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The Massachusetts Board of Higher Education has approved a plan to create the state's first public law school.
Members of the board meeting in Bridgewater voted unanimously Tuesday on the proposal to incorporate the unaccredited Southern New England School of Law in Dartmouth into the University of Massachusetts system. Under the plan, the school would donate its campus to UMass-Dartmouth.
UMass President Jack Wilson was pleased with the vote. "This is something they've been trying to do for 50 years and finally we've created these opportunities for students," Wilson said. "Students in 44 other states already have the opportunity for a public law school. They'll now have that opportunity in the state of Massachusetts."
Supporters, including Gov. Deval Patrick, say the new law school will expand opportunities for students and be an economic boon to the university system.
But critics, including state Rep. James Miceli, say the move is too expensive. "I know budgets. I know money," Miceli said. "But it isn't me who's seeing these numbers don't work. These are people in the field who are saying these numbers make no sense whatsoever."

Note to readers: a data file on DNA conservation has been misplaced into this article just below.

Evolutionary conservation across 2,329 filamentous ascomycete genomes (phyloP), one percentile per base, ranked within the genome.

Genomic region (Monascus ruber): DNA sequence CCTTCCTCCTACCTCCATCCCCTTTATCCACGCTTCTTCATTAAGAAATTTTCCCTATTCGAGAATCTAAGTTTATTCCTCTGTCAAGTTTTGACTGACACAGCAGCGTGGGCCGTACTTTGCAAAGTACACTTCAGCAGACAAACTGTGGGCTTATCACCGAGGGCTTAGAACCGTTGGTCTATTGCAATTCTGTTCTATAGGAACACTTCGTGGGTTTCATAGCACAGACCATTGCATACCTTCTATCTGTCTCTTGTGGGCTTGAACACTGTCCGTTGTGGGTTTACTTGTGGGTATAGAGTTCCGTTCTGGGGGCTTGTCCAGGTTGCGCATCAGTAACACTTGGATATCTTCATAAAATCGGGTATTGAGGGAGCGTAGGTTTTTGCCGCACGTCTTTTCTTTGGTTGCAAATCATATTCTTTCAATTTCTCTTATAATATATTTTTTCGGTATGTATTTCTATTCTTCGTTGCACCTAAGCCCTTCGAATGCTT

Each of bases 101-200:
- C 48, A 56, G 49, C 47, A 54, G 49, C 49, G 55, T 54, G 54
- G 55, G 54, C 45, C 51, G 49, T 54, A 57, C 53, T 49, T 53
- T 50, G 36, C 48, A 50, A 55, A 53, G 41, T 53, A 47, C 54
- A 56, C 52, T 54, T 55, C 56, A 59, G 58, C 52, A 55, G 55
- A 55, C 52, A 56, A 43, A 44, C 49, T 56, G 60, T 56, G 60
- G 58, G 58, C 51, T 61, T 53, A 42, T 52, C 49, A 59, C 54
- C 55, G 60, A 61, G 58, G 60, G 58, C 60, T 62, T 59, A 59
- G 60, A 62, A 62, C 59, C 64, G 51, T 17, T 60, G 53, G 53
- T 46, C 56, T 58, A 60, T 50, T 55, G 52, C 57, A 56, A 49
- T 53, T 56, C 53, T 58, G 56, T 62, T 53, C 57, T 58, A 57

The Pioneer Institute, a Beacon Hill think tank, said the law school would require annual subsidies of up to $11 million.
Former state Attorney General Tom Reilly has said the school's funding mechanism is unconstitutional.
Despite the costs, the state's education secretary, Paul Reville, a member of the Board of Higher Education, supported the plan and believed it would pass.
"You know unless something surprising comes up at tomorrow's meeting," Reville said Monday, "I think there's a very favorable spirit on the board toward this."
The education board defeated a similar proposal five years ago. The University of Massachusetts Board of Trustees has already approved the plan.
The Associated Press contributed to this report.
This program aired on February 2, 2010. The audio for this program is not available.
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